In negotiation; as in life, it’s all about timing.

Posted by Patty Meister

Mar 19, 2015 12:39:00 PM

car-shoppingmeetingsBooking a meeting can be a bit like buying a car.  You compile a list of models in your price range. Once you’ve had a chance to do your homework and test drive a few cars, you narrow your list down to your preferred vehicles.

Here’s where you have negotiating power.

You have proven you are serious about buying, but haven’t yet committed. Your car salesman is all ears now, you might even hear the old line “what do I have to do to put you in this car today”.

The same strategy works when booking a hotel for your meeting. You wouldn’t consider visiting only one dealership to buy a car, so why would you call up one hotel and ask for their “sticker price”? Get hotels to compete for your business. Submit your RFP to at least 3 hotels – but no more than 8 - 10. It’s especially important to shop around right now. If you haven’t already heard, hotels are enjoying some of the highest occupancy rates seen in the last 20 years. Like it or not, this shortage of inventory is driving rates up and availability down in every market across the U.S.  

 

Want to create the ultimate competitive edge?
It’s all about the Short List date.

When you submit your meeting request, create a similar strategy to buying a car. Tell the hotels when you plan on narrowing the field to just your favorites. Follow these tips:

1) Set a Short List date
This date isn’t your final decision date – it’s simply the date when you tell the hotels whether they are still in the running. This will motivate hotels to respond more quickly and likely results in a great offer. The “short list” date is very effective when done right. Here are a couple of rules to remember about using the short list date.
 
2) Tell the hotels who they’re competing with up front
Besides the short list date, include all the hotels that will be receiving the meeting request at the top of the RFP. Knowing their competitive set is key to sparking interest from hotels. Combine that with the short list date and you have a recipe for a competitive bid process that ensures you will get the best possible outcome.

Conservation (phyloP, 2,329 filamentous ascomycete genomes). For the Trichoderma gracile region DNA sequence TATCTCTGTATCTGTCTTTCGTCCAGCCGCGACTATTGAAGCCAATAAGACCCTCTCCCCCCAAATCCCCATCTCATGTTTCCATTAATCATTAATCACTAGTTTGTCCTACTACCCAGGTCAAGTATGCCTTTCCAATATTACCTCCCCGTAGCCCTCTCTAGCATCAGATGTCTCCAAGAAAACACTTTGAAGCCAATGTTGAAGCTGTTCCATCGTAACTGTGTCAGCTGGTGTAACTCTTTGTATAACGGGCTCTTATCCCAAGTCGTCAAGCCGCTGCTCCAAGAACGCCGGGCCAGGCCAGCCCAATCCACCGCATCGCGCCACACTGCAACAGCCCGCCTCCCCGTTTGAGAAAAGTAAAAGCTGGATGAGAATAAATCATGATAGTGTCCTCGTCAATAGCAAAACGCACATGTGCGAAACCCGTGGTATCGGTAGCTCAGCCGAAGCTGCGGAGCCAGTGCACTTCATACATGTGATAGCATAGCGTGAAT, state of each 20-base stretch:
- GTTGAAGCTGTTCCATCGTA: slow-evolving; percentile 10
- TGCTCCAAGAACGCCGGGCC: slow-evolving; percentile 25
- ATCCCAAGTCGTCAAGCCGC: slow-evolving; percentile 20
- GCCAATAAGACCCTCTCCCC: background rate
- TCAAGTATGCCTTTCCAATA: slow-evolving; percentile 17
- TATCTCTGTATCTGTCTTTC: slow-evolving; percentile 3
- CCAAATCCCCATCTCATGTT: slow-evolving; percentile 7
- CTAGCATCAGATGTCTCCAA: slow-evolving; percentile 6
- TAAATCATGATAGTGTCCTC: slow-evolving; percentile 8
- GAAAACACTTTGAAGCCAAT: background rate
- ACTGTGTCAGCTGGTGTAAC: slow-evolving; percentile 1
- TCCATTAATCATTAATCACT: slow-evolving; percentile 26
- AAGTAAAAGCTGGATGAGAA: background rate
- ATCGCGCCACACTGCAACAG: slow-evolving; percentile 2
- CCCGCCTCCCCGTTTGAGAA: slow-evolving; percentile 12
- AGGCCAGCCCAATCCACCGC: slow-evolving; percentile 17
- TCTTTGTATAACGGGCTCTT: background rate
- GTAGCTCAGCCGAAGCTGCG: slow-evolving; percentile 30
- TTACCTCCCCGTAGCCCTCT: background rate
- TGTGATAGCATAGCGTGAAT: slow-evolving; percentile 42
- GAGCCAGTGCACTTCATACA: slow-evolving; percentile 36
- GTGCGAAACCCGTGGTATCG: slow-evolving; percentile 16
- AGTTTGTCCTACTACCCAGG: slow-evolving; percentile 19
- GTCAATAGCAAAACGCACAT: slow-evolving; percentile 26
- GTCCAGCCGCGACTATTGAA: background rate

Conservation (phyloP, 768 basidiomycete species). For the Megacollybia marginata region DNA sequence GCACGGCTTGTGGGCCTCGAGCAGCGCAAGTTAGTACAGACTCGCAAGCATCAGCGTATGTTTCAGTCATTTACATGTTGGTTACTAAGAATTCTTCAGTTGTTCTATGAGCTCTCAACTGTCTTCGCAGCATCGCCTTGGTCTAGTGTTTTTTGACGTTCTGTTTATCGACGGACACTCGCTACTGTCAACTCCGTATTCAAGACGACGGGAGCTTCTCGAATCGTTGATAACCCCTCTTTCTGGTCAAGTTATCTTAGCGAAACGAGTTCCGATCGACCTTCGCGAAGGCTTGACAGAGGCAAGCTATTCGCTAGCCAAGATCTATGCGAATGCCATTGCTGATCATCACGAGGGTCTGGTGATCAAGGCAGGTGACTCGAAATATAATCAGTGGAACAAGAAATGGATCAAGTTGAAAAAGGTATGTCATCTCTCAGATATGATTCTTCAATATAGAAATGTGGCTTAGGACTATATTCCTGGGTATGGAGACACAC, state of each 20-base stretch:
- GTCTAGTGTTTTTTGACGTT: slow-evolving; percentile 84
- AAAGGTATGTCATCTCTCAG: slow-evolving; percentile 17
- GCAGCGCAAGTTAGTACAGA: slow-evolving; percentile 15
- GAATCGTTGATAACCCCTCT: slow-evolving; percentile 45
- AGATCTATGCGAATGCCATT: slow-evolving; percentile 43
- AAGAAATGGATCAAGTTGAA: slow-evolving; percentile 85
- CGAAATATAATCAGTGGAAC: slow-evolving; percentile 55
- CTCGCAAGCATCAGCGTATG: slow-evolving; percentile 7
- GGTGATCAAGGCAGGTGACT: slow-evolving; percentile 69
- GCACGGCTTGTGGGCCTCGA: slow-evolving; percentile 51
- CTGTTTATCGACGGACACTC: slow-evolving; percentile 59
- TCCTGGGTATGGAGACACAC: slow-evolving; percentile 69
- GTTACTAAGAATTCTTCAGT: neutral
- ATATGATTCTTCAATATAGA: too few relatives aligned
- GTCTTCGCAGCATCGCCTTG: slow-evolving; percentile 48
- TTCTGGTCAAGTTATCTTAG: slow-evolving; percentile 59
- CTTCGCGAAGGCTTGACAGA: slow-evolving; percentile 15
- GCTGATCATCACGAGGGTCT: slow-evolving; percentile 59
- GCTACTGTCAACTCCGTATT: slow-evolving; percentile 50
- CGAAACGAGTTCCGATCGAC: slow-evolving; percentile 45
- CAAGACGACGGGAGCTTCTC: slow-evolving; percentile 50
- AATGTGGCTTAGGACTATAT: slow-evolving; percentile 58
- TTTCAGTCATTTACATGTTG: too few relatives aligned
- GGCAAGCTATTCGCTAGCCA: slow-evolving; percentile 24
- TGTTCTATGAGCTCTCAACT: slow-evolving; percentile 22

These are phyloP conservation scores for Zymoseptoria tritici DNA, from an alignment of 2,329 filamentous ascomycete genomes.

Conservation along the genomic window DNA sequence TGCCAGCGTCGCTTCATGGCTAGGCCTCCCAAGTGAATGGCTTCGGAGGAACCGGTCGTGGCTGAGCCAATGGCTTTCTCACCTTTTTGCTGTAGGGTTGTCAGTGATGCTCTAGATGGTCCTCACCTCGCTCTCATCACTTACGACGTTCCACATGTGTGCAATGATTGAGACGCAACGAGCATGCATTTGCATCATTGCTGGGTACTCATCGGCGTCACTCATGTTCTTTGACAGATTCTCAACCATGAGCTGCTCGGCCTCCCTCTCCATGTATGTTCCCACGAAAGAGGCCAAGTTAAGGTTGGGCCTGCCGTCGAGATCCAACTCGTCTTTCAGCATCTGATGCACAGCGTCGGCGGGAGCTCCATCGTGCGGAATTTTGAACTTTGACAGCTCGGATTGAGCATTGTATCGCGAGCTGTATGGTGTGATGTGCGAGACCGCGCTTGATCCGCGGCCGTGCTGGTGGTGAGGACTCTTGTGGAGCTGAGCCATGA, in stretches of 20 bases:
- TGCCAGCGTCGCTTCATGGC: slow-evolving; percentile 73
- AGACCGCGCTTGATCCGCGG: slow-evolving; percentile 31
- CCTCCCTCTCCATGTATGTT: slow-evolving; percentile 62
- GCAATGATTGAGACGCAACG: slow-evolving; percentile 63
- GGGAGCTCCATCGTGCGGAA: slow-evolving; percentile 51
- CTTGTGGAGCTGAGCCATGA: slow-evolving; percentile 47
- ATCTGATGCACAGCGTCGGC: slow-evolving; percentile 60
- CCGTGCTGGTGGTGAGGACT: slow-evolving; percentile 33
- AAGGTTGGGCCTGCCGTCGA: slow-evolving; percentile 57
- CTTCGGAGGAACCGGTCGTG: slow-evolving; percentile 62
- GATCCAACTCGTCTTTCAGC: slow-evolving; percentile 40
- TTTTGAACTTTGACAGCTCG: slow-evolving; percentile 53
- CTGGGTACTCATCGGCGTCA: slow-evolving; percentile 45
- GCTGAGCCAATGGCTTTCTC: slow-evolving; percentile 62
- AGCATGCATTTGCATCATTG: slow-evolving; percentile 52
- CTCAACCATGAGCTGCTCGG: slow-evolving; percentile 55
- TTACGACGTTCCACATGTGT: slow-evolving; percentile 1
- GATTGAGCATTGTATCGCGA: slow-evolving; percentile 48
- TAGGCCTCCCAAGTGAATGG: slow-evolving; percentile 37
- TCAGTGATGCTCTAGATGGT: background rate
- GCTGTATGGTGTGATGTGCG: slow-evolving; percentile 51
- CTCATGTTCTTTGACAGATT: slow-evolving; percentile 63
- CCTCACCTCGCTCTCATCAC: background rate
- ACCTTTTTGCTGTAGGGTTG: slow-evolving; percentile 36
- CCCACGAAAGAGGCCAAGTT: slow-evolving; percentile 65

3) Keep the short list date close
Keep your short list date close to the date you sent the original RFP. You should need no more than a 3 – 5 days to review the proposals and select the ones that jump out at you. Or, think about it as eliminating the proposals that you know won't work for your meeting.
 

Remember that a proposal is not a ‘hold’ on rooms or meeting space – and it has a brief shelf-life, with rates and occupancy changing every day. So moving quickly lets the sales managers know that you are interested and has the added benefit of keeping them engaged.

Here is the time to negotiate – when your sales manager is eager to book your meeting. That means they’ll be receptive to special requests and could offer concessions that may not have been included when they were one of many hotels. That’s the power of the Short List!

The short list strategy and other best practices for sourcing hotels are built right into Zentila’s booking path. Our super-intuitive solution simplifies the process of selecting and booking the perfect hotel. Our customer success Gurus are behind the scenes to help every step of the way.

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  • Book your meeting with the hotel you really want
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  • How the hotel sales process works
  • How to create a GREAT eRFP that demands attention
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Topics: RFP Tips, Negotiations

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